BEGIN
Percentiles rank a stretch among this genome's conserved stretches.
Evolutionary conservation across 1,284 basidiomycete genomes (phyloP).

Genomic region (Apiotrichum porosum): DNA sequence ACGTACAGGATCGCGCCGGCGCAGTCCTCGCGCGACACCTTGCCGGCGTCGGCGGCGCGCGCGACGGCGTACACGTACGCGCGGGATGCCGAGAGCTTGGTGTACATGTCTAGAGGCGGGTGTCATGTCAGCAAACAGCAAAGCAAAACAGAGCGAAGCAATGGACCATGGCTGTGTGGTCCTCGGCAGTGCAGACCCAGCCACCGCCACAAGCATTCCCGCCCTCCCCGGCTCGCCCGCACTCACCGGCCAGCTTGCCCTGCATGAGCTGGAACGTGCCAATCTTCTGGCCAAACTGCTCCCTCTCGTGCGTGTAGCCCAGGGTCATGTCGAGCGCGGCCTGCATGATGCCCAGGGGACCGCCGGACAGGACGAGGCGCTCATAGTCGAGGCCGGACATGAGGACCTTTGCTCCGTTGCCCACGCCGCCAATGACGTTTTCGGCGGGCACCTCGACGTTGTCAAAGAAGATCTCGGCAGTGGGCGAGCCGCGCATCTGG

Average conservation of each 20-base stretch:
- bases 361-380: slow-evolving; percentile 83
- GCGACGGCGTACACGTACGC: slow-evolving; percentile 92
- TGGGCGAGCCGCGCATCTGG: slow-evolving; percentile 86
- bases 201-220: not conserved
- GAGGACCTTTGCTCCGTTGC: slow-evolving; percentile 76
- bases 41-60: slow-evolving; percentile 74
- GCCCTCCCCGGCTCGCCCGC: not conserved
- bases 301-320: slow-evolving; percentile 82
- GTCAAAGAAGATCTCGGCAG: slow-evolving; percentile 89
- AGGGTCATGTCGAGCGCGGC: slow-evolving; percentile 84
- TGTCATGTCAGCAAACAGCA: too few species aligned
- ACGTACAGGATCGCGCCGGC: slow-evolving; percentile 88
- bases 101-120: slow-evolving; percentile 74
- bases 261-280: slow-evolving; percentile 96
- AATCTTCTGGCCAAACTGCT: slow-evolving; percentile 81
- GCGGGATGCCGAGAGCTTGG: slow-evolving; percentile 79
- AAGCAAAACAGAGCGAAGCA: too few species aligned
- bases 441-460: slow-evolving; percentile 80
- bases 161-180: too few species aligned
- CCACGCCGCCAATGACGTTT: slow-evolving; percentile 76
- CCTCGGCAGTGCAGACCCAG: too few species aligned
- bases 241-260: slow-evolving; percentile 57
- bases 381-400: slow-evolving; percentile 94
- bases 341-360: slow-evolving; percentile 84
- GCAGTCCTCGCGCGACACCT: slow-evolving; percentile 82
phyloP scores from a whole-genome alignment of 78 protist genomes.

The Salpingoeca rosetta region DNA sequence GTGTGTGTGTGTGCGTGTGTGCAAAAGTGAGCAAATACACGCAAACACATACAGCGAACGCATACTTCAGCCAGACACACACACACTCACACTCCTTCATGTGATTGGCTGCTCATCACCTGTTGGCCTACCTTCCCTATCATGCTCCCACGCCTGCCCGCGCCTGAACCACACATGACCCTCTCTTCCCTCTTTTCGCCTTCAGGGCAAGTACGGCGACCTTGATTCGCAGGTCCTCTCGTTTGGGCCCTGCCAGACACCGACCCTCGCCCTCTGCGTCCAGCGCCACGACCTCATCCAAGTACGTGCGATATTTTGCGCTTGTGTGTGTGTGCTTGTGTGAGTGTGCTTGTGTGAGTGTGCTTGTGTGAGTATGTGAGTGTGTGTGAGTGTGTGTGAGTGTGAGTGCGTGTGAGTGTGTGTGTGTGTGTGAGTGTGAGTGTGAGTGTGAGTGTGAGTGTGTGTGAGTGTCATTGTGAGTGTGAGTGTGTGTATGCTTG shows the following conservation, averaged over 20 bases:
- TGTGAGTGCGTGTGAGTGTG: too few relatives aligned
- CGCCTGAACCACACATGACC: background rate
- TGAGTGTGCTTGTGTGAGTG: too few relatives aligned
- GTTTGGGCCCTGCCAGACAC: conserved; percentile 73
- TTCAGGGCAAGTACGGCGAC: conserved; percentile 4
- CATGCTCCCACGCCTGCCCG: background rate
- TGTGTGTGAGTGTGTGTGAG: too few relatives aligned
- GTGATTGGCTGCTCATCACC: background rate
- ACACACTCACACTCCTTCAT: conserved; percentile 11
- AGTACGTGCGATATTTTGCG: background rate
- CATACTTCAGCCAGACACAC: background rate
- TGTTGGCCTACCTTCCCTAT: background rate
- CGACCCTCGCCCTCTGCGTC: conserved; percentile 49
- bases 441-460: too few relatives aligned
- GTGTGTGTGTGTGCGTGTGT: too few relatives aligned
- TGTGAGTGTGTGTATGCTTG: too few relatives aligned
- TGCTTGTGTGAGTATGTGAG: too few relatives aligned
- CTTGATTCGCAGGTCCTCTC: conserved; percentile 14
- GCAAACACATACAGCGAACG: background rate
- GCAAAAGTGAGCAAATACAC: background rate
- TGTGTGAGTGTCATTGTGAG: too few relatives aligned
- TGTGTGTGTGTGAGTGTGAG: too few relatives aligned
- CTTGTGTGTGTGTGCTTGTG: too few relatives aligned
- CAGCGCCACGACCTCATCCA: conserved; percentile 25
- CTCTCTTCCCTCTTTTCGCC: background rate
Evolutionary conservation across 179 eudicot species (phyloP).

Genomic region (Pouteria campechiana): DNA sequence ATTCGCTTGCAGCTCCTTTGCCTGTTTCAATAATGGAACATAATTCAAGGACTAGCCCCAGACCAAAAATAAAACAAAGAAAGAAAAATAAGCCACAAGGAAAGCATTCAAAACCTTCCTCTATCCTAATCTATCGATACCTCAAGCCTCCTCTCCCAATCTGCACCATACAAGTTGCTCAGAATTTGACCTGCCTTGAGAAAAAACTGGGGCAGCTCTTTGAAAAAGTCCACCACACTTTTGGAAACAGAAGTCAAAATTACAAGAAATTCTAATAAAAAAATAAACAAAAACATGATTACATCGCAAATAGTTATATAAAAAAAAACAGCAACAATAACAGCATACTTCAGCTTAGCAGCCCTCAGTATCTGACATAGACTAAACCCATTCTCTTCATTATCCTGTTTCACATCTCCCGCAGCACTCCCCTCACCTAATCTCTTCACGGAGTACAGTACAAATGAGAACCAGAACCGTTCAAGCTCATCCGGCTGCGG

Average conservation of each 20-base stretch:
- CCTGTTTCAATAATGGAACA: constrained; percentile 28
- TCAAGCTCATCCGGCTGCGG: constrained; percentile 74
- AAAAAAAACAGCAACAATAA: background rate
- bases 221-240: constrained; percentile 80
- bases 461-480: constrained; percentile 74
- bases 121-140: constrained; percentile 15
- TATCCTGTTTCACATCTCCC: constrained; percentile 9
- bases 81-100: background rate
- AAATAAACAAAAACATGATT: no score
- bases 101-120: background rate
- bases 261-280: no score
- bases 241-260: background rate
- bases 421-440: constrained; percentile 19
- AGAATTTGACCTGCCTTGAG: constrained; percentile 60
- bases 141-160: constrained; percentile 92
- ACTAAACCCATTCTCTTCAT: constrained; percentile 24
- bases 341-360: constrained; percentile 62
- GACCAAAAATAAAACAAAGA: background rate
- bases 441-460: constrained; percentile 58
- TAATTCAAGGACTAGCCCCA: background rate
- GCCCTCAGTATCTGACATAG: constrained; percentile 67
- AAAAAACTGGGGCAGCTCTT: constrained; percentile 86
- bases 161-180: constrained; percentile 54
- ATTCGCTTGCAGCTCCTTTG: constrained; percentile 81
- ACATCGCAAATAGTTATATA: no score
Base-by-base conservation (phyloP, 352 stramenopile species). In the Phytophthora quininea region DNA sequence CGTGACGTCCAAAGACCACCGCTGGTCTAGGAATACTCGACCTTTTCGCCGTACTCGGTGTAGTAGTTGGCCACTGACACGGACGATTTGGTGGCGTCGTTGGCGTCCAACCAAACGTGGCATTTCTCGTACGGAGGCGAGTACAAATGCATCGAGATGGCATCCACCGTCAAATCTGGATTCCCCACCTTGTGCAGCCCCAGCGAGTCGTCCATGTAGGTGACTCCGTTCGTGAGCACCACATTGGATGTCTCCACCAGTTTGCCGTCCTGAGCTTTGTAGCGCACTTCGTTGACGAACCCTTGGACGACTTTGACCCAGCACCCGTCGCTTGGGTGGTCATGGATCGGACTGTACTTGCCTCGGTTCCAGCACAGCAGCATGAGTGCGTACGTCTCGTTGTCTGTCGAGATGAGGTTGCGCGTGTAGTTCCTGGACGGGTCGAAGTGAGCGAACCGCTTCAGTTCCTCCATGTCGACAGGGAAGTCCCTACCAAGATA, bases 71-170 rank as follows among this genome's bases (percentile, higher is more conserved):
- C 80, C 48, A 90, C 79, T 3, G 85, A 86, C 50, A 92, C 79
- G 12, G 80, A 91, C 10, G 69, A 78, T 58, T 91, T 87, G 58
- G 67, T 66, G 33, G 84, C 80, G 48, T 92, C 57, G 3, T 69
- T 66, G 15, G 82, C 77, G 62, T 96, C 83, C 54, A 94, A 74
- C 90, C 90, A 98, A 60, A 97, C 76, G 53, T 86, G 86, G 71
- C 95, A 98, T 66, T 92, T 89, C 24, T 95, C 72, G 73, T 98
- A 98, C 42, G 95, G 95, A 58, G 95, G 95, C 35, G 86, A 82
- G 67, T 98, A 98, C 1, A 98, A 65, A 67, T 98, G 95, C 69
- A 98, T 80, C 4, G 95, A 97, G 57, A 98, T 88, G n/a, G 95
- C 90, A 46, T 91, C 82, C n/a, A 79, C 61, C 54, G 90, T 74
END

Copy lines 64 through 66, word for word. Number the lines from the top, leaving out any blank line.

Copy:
- bases 461-480: constrained; percentile 74
- bases 121-140: constrained; percentile 15
- TATCCTGTTTCACATCTCCC: constrained; percentile 9